Afandai sat still for about thirty minutes glaring at her son, Aku, as he struggled to bring the Grain Mill back to life. She thought she enjoyed watching her son put to practice, his four years of apprentiship. I am proud of you Aku. She whispered slowly in her mind. She couldn’t tell if he heard her or not, but of course she is. It didn’t matter if he knew about it. For a moment, her optic nerve couldn’t collect anymore. There were no newer images to fascinate her. Only the broken Grain Mill lingered before her sight. For her son, he is just a drenched blank paper, upon which no story would be written nor read. He will certainly grow to be nobody. She could do her best to teach him the basic ethics of life, but how that would mean a capital for life’s enterprise remained perplexing. Her eyes swelled with tears. She could cry it out loud, if only it would change a thing. They only flowed with no obstacle nor voice to echo the agony from her heart. Will she ever be able to explain the meaning of the statement “I am proud of you?” His father said that once when he was born but never lived to explain it in full. Maybe, he only said it to show the ecstasy of surviving the stigma of childlessness from the society. He was a certified father by the order of Aku’s birth. He never intended to stop there, until he created a significant chain of bastards. Children that would have to start their lives on their own. Fight their way through the harsh realities of life. On Afandai’s part, her husband could do whatever, for all she cared, but she could not vindicate herself from being a cohort in wasting this boy’s life. She was part of the plot. Even though she never knew about the end.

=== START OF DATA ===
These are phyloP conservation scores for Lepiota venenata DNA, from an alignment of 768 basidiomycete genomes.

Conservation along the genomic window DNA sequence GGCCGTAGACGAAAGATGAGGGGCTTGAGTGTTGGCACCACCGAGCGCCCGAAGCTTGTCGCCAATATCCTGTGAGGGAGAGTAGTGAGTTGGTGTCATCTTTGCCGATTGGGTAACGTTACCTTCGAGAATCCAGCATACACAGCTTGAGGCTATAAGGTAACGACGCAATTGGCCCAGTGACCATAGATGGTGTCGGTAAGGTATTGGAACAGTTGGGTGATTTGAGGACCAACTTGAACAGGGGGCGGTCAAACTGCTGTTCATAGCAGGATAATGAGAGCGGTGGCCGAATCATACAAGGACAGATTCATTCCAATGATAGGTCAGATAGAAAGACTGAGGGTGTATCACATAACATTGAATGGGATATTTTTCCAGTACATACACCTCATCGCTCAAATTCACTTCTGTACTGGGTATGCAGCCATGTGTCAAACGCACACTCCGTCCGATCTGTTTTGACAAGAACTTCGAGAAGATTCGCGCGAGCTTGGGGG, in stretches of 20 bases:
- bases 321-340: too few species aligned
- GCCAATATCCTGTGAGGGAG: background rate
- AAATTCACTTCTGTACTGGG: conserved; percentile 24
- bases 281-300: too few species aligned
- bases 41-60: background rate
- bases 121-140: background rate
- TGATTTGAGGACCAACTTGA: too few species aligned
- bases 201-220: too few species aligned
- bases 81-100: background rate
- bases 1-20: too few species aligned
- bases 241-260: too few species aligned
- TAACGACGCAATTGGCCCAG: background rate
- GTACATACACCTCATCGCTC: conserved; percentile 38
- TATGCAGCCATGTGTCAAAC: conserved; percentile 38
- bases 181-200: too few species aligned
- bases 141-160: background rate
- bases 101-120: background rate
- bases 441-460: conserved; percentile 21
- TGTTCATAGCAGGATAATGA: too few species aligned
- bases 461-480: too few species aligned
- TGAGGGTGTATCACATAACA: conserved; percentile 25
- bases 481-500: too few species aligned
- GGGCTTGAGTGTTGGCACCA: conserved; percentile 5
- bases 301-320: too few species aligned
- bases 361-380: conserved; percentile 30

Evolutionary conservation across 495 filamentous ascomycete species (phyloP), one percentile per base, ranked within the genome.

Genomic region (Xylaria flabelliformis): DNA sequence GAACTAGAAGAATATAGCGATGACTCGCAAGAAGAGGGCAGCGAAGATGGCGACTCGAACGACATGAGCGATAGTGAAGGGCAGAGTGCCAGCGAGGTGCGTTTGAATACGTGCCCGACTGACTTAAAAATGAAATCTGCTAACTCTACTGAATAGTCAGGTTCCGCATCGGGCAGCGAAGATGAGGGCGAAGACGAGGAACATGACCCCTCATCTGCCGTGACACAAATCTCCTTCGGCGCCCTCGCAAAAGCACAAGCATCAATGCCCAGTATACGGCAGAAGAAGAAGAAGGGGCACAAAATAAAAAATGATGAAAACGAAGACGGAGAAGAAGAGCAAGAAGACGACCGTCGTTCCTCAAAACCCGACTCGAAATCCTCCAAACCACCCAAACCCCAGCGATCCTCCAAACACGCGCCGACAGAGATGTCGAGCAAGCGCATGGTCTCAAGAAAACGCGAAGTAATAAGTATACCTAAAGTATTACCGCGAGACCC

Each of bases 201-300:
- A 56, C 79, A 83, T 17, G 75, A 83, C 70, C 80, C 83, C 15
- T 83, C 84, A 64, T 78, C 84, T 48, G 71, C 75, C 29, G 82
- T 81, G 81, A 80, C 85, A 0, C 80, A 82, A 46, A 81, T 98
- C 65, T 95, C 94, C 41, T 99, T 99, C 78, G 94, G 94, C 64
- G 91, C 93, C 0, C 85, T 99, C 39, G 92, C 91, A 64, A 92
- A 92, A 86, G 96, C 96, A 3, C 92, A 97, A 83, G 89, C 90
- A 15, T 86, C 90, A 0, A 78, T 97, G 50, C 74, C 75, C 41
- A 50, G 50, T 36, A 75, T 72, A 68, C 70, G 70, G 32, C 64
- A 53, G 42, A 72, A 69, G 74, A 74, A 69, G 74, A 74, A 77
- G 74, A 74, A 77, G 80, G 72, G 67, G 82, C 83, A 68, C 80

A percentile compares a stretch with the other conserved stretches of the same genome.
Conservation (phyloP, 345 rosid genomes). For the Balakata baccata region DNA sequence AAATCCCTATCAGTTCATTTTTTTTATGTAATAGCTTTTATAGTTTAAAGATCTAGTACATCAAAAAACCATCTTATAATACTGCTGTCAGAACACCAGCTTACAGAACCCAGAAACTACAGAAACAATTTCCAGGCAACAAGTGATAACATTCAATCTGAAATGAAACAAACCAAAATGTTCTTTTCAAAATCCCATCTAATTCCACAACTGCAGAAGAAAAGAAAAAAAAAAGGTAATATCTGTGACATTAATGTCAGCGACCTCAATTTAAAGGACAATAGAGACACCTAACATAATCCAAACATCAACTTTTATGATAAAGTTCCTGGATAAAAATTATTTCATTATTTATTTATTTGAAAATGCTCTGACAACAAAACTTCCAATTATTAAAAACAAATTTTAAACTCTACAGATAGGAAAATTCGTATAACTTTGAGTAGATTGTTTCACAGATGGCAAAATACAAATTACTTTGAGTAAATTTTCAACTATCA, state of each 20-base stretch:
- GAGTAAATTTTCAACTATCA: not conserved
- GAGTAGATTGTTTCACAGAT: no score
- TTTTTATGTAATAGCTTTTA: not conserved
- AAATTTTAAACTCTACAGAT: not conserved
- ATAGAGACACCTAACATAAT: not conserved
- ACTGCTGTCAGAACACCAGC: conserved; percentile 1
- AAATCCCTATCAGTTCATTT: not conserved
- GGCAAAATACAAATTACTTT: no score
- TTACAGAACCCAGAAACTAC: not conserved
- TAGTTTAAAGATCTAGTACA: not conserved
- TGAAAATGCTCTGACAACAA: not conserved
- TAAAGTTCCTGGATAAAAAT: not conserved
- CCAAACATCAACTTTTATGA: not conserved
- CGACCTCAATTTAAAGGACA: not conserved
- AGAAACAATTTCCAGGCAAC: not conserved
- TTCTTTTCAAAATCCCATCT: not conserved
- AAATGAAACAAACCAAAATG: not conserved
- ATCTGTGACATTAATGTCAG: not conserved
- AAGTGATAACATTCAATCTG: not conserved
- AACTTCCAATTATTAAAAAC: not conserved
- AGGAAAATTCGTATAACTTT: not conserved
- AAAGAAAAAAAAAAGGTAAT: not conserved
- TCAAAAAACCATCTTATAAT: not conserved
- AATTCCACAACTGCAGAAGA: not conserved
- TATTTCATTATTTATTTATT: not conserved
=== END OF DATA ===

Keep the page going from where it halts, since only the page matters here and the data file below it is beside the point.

Her pains would have been balmy if Aku’s failure to be useful to his generation remained her only duel in life. But she is also broken afar from her wants. Her first union with Aku’s father faded away like the morning stars. For the second, she can’t really explain why he vanished. It was again on an attempt to see the crest people say is greener on the other side. She wanted it for herself and Aku too. Having failed, she only blames herself to have ever asked from life again. She is obviously part of a generation marooned in a world in which heart desires become the very means of a person’s bondage.
Her second attempt at happiness still lingered in her memory cogently. She still burnt with fury at the deception he wore on the first day they met. She could feel her bare foot being willed into the labyrinths of destitution. If only she knew he was a married man, or perhaps, if she was still married to Aku’s father, the Solomon of their days… She wondered if there was a better wisdom God ever gave to man.